Global economic system
The issue of global warming and sustainable development can no longer be a matter of passing interest. The international community is on a mission to ensure that the life-sustaining features of the earth are there for future generations. But to achieve its objective, it must bring the issue of global warming under control. The issue has been around for many years, but its significance has risen since it is connected to the way that the existing global economic system operates.
Any consideration of global warming will bring one to the issue of climate change because climate change is the consequence of global warming. In essence, climate change refers to “a change in the pattern of weather, and related changes in oceans, land surfaces and ice sheets, occurring over time scales of decades or longer.” The implication that global warming has for the future of life on earth makes it something that everyone should care about, including what is causing it to happen. No country can claim to be ready for climate change and no one can say with any degree of certainty what readiness for climate change would look like. It is known though that global warming is caused by the emission of greenhouse gases into the atmosphere. This article is not intended to be a scientific discourse on the subject, but the nature and importance of the matter leaves this writer with no choice but to identify with some of the reported science.
Order of serious effects
The principal greenhouse gases of concern are carbon dioxide, methane, nitrous oxide, tropospheric ozone, CFC-12, HCFC-22 and sulphur hexafluoride. This writer cannot say that the order represents the order of serious effects that arise from the presence of these gases in the atmosphere. What is known is that carbon dioxide is something that we as humans do not want dominating our environment since it is not entirely good for us. However, carbon dioxide can remain thousands of years in the atmosphere and so can the fluorocarbons which can be there even longer. Thus, the control of global warming depends on the extent to which the release into the atmosphere of the aforementioned seven principal atmospheric pollutants can be controlled or eliminated.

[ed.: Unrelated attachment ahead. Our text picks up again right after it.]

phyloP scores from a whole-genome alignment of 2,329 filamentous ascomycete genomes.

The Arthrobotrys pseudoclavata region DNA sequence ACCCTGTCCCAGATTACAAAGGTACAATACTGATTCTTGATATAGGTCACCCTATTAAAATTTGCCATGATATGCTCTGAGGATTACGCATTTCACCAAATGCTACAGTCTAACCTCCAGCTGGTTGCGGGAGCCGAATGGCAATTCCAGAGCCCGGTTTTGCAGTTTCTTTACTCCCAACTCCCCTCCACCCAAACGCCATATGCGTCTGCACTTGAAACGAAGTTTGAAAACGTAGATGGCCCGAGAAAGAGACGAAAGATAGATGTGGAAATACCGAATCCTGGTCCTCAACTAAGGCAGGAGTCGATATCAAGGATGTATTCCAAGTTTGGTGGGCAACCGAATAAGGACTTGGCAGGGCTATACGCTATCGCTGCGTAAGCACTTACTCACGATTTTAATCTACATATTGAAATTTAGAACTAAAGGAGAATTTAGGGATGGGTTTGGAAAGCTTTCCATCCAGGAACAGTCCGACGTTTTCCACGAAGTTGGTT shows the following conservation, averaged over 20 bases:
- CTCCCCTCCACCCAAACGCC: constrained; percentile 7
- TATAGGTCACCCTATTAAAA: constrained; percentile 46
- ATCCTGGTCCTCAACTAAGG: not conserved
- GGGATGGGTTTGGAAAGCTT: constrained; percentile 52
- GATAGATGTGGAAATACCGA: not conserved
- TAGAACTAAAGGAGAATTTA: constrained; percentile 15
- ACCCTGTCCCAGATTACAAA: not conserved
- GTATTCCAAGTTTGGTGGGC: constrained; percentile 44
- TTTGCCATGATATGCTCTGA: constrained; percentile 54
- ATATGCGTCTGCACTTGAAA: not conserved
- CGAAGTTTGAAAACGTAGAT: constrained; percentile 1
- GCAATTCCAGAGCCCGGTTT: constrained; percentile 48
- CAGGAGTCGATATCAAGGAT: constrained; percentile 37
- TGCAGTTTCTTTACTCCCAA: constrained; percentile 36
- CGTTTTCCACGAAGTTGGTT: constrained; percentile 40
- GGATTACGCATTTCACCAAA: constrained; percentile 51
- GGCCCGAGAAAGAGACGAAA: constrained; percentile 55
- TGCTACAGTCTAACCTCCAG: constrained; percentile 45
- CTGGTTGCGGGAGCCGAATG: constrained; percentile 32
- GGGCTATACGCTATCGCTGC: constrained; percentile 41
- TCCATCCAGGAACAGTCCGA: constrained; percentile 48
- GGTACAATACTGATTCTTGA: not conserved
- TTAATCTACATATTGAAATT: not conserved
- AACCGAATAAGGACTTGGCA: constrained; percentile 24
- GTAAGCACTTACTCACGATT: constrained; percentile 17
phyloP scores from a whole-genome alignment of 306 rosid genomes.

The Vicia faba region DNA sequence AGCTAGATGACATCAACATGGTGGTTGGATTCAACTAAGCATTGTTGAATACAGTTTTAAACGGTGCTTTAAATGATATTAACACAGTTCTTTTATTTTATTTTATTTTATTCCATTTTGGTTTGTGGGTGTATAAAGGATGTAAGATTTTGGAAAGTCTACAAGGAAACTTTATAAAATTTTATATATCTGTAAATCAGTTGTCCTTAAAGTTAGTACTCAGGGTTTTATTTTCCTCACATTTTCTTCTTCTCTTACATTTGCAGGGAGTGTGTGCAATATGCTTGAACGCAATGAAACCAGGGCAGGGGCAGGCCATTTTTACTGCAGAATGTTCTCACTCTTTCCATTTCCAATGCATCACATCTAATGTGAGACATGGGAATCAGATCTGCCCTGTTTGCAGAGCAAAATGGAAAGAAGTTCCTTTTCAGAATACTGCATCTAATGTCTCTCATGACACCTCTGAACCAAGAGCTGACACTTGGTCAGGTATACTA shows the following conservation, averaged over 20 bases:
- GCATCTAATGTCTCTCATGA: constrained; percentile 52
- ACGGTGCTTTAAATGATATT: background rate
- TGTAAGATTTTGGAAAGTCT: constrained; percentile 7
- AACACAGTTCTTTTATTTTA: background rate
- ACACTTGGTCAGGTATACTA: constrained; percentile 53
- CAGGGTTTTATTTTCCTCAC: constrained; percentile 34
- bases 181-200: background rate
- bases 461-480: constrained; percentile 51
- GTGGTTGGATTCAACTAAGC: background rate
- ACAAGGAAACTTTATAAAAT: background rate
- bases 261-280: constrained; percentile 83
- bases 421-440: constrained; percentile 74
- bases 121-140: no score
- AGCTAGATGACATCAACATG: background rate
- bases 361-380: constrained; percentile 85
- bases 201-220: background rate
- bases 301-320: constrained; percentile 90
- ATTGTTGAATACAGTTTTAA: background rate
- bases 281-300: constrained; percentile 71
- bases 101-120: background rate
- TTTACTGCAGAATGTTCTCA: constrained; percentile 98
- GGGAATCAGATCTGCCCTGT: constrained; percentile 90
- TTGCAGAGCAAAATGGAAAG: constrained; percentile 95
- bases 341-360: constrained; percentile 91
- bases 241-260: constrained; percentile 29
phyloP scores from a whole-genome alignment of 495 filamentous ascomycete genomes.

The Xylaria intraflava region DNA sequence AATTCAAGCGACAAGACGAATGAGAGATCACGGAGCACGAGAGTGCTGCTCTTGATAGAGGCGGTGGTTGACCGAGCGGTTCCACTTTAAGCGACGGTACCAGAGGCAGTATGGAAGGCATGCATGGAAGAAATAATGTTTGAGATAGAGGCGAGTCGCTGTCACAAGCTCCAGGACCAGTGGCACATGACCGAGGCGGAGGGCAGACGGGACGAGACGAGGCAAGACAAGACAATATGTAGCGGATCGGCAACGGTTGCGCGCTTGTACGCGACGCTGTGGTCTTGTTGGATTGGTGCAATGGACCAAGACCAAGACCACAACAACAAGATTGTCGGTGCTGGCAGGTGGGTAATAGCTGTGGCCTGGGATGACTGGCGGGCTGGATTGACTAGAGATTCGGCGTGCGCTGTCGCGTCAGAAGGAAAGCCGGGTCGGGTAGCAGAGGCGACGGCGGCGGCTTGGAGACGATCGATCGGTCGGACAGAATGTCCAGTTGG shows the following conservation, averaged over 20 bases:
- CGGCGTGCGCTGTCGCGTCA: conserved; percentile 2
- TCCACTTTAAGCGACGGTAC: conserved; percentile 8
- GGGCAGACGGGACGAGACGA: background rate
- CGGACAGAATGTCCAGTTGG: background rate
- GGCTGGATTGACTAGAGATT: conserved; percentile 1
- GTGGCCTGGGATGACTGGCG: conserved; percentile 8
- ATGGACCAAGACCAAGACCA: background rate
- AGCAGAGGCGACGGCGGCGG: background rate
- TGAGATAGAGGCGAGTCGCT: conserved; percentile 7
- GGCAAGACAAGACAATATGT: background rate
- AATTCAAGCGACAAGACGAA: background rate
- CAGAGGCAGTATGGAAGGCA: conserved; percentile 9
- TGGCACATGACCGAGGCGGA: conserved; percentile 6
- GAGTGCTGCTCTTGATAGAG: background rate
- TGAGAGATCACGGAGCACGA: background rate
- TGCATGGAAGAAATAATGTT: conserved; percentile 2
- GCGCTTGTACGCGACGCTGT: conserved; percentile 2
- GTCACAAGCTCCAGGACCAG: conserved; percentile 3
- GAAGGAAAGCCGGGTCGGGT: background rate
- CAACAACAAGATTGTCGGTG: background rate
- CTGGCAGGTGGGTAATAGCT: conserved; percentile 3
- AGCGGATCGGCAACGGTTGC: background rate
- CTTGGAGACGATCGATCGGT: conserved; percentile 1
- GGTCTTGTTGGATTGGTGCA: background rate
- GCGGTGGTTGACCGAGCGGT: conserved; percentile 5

Global warming and its connection to human activity can be seen from the sources of the greenhouse gases. One must enquire into the principal sources of each greenhouse gas mentioned above. The literature says that carbon dioxide emissions come from fossil-fuel combustion, land-use conversion and cement production. The methane gas comes from fossil fuels, rice paddies and waste dumps. Nitrous oxide is generated by fertilizers, industrial processes and combustion. Tropospheric ozone comes from fossil-fuel combustion, chemical solvents and industrial emissions. CFC-12 is caused by liquid coolants and the use of foam. HCFC-22 comes from coolants and sulphur hexafluoride comes from dielectric fluids. These gases warm the earth by absorbing energy and regulating the rate at which the energy escapes the earth’s atmosphere. Apparently, the severity of the various greenhouse gases depends on two things. One is the amount of energy that they absorb, that is their radiative efficiency, and the other is the rate at which they stay in the atmosphere, that is their atmospheric lifetime.